Shia LaBeouf is in a period of self-discovery.
The former child star — who has had his fair share of trials and tribulations throughout the years — recently opened up about how his arrest in 2017 helped shape his path toward self-reform and aided him in writing his upcoming movie “Honey Boy.”
The autobiographical screenplay, which is set for release in select theatres on Friday, follows the life of LaBeouf when he was a young Disney Channel star.
The “Even Stevens” alum recalled being at his absolute lowest point after he was arrested in Savannah, Ga. and charged with public drunkenness, disorderly conduct and obstruction after the “Peanut Butter Falcon” actor asked a stranger for a cigarette but was denied.
LaBeouf, 33, was ordered to a court-mandated treatment facility following the incident.
“I thought the actor thing was over. I signed up to go to the Peace Corps,” LaBeouf revealed Wednesday on “Jimmy Kimmel Live!” “And then I went into this rehab facility, was there for two months, had written this thing, plans changed, so when I got out, I wasn’t going to do the Peace Corps no more.”
The actor said he spoke with the organization when he decided to drop out and explained that they actually took the news in stride.
“We had a little conversation about it. They were very peaceful about it,” said LaBeouf. “Very calm, ‘Listen I’m not going to come…’ ‘That’s OK!’ It’s not like the Navy or something like that. It’s not the Marine Corps.”
LaBeouf praised the police officer who arrested him in Georgia while accepting the Breakthrough Screenwriter Award for his film at the Hollywood Film Awards in Los Angeles on Sunday.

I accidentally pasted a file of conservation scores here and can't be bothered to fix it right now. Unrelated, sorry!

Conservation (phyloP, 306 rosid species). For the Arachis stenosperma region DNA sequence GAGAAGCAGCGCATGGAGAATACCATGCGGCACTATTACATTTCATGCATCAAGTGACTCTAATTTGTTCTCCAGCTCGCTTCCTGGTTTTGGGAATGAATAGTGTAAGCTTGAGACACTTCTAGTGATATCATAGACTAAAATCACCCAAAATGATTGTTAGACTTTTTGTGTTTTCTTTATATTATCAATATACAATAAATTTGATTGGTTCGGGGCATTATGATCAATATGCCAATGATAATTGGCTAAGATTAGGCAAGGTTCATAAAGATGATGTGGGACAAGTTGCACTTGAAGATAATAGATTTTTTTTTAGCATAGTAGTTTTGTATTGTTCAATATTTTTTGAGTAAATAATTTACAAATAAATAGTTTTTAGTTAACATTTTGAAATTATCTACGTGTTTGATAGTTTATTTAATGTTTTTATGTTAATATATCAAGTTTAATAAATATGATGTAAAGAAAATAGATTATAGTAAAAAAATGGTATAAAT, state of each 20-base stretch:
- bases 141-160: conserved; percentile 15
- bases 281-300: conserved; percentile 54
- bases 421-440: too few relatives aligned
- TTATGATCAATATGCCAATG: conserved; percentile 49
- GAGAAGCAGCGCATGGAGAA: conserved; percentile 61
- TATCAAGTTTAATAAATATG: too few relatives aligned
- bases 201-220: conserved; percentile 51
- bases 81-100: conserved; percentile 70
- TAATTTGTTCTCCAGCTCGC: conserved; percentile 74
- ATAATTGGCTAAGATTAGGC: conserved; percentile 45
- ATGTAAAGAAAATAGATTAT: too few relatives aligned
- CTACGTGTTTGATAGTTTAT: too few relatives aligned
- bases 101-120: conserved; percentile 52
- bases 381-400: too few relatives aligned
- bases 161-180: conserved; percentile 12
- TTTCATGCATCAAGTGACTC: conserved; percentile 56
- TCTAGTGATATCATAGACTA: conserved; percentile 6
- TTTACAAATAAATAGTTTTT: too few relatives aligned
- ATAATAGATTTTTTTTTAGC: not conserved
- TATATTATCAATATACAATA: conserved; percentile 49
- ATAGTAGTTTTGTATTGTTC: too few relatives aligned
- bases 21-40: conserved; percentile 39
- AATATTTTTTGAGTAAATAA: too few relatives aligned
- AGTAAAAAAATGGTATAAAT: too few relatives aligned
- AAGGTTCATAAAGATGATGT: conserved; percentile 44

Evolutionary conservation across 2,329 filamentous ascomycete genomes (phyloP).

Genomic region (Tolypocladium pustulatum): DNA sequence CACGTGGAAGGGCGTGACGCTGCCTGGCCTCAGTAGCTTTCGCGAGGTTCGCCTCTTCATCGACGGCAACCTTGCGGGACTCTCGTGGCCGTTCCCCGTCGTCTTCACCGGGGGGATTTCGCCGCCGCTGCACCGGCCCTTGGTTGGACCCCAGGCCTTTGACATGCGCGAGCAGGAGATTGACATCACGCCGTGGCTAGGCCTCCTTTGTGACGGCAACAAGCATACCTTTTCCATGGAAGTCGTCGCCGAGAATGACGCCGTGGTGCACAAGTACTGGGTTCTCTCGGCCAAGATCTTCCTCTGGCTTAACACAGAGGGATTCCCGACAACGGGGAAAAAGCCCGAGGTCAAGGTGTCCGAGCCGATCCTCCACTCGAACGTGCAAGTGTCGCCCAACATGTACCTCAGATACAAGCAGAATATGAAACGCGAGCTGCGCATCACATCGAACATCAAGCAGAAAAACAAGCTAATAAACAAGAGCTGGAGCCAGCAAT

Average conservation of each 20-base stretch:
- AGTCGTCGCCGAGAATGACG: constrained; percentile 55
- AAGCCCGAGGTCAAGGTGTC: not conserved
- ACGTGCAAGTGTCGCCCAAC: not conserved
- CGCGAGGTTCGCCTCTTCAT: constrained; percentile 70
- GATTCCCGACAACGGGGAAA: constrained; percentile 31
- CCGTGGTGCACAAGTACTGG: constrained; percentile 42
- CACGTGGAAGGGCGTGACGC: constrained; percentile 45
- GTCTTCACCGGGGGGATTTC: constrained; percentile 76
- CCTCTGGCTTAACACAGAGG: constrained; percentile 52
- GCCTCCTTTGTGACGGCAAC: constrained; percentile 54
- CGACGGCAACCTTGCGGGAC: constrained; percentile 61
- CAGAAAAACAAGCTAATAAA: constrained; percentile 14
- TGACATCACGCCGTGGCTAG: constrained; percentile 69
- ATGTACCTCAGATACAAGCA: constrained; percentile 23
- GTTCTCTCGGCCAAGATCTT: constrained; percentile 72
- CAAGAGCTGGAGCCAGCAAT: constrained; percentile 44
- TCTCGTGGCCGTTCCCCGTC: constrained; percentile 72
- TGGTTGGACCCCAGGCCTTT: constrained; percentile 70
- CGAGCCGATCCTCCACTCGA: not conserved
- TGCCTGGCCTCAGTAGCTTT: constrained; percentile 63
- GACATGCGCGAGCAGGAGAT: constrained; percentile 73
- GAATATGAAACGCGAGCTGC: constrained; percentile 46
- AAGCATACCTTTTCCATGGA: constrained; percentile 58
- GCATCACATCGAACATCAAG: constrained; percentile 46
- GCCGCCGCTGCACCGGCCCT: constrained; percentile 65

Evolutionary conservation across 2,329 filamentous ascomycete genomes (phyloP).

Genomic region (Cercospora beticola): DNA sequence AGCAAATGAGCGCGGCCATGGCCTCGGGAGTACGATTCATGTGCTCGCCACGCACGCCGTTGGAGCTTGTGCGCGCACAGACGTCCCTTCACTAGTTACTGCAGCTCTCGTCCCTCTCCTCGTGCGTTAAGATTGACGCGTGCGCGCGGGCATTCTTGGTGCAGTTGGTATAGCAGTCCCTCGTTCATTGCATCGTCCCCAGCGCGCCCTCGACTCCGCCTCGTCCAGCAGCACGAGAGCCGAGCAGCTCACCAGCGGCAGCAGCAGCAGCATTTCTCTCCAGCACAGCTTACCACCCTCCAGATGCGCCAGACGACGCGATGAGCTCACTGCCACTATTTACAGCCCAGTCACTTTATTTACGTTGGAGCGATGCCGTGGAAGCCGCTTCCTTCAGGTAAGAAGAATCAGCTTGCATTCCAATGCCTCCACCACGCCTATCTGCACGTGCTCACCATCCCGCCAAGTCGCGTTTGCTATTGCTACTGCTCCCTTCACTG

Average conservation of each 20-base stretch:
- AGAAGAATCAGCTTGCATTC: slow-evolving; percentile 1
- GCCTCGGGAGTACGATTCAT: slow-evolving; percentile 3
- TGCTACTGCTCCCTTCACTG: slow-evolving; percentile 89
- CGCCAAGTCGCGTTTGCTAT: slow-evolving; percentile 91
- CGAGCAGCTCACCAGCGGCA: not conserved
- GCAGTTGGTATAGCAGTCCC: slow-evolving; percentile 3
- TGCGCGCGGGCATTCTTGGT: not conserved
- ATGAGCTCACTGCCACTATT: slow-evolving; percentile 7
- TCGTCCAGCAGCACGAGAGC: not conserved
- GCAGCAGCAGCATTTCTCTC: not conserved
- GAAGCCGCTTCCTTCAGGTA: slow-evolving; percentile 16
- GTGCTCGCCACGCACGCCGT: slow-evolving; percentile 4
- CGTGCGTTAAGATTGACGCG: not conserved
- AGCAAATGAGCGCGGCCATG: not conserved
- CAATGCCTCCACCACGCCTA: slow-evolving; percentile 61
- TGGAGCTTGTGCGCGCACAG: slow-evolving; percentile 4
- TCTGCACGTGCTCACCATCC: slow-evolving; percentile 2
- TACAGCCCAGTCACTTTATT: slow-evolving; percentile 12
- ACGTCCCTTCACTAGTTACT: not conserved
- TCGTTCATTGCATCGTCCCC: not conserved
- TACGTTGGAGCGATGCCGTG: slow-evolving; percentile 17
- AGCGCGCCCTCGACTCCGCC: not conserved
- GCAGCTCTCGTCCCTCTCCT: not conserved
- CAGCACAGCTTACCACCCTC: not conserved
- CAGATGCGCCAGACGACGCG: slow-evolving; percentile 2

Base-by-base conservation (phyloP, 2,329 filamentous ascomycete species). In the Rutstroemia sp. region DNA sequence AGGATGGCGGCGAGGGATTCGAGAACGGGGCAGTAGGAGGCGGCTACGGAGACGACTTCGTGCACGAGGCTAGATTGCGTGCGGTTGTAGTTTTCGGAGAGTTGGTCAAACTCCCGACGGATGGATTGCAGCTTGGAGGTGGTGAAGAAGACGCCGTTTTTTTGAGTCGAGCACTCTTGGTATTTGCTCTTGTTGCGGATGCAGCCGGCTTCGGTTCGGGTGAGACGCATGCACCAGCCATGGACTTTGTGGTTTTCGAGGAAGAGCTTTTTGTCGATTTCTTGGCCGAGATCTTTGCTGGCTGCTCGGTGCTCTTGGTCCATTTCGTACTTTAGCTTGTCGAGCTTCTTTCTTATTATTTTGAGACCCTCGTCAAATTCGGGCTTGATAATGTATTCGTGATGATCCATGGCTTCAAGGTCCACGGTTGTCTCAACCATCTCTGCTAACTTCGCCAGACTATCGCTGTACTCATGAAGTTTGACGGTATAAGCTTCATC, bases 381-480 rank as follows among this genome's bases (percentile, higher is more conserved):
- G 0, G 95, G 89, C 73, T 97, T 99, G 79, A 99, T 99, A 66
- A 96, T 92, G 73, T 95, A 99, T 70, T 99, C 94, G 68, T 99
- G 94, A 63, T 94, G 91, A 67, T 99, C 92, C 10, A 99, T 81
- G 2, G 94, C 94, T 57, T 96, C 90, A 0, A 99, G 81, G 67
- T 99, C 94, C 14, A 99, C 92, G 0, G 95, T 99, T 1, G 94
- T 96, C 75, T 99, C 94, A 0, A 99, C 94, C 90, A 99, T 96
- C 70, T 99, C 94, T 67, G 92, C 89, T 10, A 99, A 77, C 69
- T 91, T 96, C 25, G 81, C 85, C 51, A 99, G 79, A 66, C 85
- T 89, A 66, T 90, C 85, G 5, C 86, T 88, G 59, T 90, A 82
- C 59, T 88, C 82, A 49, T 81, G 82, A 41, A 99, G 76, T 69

“I want to thank the police officer who arrested me in Georgia, for changing my life,” LaBeouf said, according to USA Today. Some in the crowd apparently laughed at LaBeouf’s remarks, seemingly not knowing if the “Transformers” star was kidding.
When Robert Downey Jr. presented LaBeouf his award over the weekend, he praised the screenplay, describing it as “damn near perfect. He added it was “easily the best and bravest film I have seen in years.”
LaBeouf also thanked his therapist and sponsor “for saving my life” and his parents “for giving my life.”
The actor doubled down in his appreciation for the officer on Wednesday, telling Kimmel, “Officer Brian, that’s my guy. He invited me to go fishing yesterday,” before adding that he “f—ing hated” the officer when he was first taken into custody, but pointed out that things can change.
Fox News’ Nicole Darrah contributed to this report.
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Is a national and foreign correspondent based in D.C. She files investigative reports and covers breaking news on a range of topics, including corruption, police shootings, etc. Before joining the TimWorld in 2018, she worked at the Miami Herald. She was a John S. Knight fellow at Stanford University.